The camera heads - called Tiger 2 and Tiger 3 - are controlled by a touch-screen panel and rotate on either two or three axes, so complex and precise movements can be programmed. Output files can be fed direct to post-production or to camera.
Artem will use the camera - described by managing director Mike Kelt as 'pretty revolutionary' - for the first time next month on the new Bond movie. The firm also plans to manufacture the camera, which has been in development with the aid of a government grant for the past two-and-a-half years, for sale to third parties.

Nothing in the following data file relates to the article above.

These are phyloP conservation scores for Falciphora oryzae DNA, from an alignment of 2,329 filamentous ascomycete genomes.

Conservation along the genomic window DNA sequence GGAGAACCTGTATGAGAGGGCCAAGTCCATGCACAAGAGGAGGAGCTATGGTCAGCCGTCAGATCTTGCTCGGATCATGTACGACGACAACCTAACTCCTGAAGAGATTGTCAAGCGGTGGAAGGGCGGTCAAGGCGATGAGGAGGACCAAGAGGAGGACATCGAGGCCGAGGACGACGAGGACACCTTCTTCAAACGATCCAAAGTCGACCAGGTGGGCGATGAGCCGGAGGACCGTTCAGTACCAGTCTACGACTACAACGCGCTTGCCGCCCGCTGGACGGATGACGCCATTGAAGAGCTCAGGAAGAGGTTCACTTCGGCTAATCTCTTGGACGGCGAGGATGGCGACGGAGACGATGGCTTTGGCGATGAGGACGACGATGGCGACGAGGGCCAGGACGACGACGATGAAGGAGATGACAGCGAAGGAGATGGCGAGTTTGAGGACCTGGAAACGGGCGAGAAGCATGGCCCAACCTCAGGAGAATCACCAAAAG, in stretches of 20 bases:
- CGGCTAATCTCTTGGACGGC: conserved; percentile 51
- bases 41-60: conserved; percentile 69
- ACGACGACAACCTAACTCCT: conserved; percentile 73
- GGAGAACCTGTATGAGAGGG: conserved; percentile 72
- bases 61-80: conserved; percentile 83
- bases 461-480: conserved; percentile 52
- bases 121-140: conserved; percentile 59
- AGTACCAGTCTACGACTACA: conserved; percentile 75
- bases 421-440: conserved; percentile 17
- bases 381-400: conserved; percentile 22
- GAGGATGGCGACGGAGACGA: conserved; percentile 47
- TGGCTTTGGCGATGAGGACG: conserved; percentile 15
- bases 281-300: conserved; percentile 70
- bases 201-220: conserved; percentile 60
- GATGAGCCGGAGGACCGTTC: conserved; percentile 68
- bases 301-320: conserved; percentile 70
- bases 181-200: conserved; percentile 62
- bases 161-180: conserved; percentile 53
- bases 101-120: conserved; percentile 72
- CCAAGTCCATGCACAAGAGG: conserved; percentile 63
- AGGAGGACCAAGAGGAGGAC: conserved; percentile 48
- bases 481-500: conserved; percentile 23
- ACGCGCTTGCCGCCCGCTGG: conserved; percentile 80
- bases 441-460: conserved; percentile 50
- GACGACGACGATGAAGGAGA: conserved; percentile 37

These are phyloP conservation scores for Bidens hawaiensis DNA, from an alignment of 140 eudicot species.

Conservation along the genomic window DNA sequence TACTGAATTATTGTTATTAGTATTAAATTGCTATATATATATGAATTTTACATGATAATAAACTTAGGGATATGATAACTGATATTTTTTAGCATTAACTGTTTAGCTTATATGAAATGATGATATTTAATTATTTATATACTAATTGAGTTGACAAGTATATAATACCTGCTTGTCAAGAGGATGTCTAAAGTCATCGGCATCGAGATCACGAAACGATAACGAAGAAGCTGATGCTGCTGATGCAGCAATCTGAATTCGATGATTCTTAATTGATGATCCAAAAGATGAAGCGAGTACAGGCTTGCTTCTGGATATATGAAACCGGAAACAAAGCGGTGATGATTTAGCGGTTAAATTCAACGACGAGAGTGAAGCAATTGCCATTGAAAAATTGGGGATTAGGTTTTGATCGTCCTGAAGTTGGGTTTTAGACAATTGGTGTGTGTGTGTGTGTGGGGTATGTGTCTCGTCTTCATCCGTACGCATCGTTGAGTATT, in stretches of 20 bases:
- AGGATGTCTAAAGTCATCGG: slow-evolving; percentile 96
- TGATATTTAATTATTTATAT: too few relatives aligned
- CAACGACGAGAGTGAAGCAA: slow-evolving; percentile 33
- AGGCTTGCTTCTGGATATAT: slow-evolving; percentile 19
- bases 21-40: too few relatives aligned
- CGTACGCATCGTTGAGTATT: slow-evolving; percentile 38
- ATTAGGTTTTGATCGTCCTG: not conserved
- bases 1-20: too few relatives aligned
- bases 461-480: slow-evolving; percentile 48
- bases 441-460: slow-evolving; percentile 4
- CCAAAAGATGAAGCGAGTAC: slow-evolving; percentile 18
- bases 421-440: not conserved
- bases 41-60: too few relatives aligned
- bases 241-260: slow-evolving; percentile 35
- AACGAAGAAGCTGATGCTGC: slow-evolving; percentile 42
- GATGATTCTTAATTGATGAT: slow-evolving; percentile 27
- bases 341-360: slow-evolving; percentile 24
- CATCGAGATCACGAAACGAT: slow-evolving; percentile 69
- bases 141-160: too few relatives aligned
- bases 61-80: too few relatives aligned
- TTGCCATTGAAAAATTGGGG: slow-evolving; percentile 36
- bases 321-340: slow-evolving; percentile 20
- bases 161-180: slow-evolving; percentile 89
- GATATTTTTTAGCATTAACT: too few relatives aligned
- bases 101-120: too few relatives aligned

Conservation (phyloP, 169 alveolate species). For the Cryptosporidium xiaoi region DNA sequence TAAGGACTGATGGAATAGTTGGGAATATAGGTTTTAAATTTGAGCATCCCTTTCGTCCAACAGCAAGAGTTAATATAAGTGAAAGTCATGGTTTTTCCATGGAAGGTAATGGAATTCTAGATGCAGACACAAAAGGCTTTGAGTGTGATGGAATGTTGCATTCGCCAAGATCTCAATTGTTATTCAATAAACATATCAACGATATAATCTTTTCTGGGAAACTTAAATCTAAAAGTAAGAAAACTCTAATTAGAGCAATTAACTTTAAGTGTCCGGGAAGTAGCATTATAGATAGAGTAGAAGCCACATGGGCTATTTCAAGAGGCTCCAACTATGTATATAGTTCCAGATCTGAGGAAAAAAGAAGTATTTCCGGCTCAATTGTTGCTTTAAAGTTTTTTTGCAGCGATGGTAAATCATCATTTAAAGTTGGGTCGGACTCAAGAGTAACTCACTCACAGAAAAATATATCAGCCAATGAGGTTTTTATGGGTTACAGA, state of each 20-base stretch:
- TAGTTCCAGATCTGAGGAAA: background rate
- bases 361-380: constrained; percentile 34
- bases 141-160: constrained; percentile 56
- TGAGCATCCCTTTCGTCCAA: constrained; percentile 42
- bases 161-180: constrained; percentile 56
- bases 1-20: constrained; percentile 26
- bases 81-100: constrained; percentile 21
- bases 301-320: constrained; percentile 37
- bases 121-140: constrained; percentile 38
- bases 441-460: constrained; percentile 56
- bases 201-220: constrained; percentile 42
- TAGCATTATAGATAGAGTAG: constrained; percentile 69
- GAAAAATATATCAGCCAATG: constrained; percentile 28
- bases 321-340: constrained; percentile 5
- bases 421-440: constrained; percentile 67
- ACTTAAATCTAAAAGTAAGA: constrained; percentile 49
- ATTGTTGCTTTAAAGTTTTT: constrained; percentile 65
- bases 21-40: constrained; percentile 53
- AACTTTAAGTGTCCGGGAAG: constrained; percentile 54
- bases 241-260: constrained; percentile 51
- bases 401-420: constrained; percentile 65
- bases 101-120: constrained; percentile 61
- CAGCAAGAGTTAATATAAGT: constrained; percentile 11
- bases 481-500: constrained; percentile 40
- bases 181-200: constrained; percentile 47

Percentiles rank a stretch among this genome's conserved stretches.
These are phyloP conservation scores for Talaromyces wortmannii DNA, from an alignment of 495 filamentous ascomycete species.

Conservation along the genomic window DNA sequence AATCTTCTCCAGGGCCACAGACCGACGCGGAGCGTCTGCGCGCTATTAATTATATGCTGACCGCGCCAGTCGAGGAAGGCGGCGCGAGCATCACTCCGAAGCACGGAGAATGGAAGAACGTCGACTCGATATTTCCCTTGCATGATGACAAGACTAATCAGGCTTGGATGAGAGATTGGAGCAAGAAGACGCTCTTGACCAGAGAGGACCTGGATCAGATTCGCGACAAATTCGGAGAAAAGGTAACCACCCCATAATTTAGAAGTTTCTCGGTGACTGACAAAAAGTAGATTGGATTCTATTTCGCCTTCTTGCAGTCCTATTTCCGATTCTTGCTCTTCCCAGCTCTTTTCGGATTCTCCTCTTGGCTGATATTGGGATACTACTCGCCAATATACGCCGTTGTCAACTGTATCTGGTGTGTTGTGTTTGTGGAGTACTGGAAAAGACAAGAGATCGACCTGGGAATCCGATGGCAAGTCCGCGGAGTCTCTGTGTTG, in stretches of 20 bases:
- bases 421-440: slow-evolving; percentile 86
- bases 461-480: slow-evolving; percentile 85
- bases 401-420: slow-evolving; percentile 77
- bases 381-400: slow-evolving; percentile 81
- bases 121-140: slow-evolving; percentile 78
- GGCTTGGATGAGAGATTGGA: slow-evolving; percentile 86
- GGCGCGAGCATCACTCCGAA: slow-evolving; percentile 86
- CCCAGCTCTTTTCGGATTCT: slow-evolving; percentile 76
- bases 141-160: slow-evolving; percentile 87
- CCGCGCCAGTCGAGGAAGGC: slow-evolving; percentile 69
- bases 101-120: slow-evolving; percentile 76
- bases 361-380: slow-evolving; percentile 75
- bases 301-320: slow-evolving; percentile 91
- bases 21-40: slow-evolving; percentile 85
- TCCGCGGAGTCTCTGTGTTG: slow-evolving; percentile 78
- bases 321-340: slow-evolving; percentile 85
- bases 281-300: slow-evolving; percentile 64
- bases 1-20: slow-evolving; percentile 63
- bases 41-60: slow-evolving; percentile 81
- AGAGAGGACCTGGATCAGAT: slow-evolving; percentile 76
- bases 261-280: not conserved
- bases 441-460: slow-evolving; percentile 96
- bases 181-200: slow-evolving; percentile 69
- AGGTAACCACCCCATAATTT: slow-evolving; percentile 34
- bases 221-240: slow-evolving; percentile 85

Meanwhile, Artem has also been working on a way to combine motion-capture information from both its magnetic (Ascension) and optical (Vicon) systems. Currently there is a trade-off between accuracy and immediacy with the two systems, with the magnetic system better for real-time animation, but not as good for accuracy of movement. Kelt said the firm was currently writing software to enable both systems to 'talk' to each other in order to combine the benefits of the two systems.